Universal Credit and the dominance of the full-time model

Universal Credit must be high up on the list of policy initiatives which begin with a laudable goal and end up pointing in the wrong direction. The goal of simplification, streamlining the  mad proliferation of benefits, is obviously desirable, but there is increasing evidence on the potentially devastating impact it will have on the more marginal members of society. Most of the recent press attention has concentrated on the impact of the 6-week delays in payments on families that have no resources to fall back on.  But now more of us are becoming aware of other implications - see the powerful piece by Pilgrim Tucker in the Guardian .  I'm…
Read More

Social mobility

Some familiar issues but also some progress over the last decade - these are the headlines from a useful new report by the Resolution Foundation for the Social Mobility Commission. The report looks at low pay over the last decade and beyond, dividing people into 3 main groups: the stuck (who have stayed throughout in low pay, i.e. below 2/3 of the median wage); cyclers, who have moved in and out of low pay;  and escapers, who have moved out of low pay and stayed there for at least the last 3 years. Stuck is obviously where you don't want to be.  The good news is that the proportion of…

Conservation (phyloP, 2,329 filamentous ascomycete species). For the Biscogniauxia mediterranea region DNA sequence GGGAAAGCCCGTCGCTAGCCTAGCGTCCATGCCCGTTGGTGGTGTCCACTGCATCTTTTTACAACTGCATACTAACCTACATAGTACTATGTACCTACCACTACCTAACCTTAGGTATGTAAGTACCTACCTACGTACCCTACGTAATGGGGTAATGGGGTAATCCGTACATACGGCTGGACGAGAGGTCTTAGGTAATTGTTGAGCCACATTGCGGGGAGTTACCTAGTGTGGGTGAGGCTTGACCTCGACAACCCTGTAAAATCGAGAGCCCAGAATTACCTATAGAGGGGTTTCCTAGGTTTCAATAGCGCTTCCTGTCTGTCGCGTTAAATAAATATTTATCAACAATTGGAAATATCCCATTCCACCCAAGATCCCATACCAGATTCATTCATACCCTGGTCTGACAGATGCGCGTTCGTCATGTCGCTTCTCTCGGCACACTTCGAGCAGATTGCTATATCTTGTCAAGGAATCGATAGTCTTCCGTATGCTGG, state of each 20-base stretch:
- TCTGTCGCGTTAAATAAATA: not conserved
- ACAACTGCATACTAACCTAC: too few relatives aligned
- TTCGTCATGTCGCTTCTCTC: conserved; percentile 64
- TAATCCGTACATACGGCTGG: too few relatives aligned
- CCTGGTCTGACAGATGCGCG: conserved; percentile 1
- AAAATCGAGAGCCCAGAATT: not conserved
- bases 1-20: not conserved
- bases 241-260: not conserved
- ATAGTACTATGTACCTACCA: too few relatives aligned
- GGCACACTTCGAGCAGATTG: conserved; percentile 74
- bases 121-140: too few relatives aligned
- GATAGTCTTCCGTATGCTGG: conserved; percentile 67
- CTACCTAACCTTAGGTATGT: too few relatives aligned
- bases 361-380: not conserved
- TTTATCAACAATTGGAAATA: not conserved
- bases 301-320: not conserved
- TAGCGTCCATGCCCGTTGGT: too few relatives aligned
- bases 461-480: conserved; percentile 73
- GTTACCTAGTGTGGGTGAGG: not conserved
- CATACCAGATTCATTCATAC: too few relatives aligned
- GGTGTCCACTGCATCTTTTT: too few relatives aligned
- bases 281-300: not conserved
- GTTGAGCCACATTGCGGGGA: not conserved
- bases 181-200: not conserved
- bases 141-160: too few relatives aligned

Read More

Inferior

is a book by Angela Saini which certainly does not live down to its title. The sub-title is How Science Got Women Wrong....and the New Research That's Rewriting the Story, and it's an excellent, very accessible, account of the assumptions that lie behind much of the research on sex and gender differences. I speak with zero scientific authority, but the book seems to me to represent a very well-balanced approach to a range of issues that are often highly tendentious: differential brain size, the biological base of cooperative work, and domination, amongst others.  Saini never shouts, she just covers the ground, making it clear how our understanding has developed and where…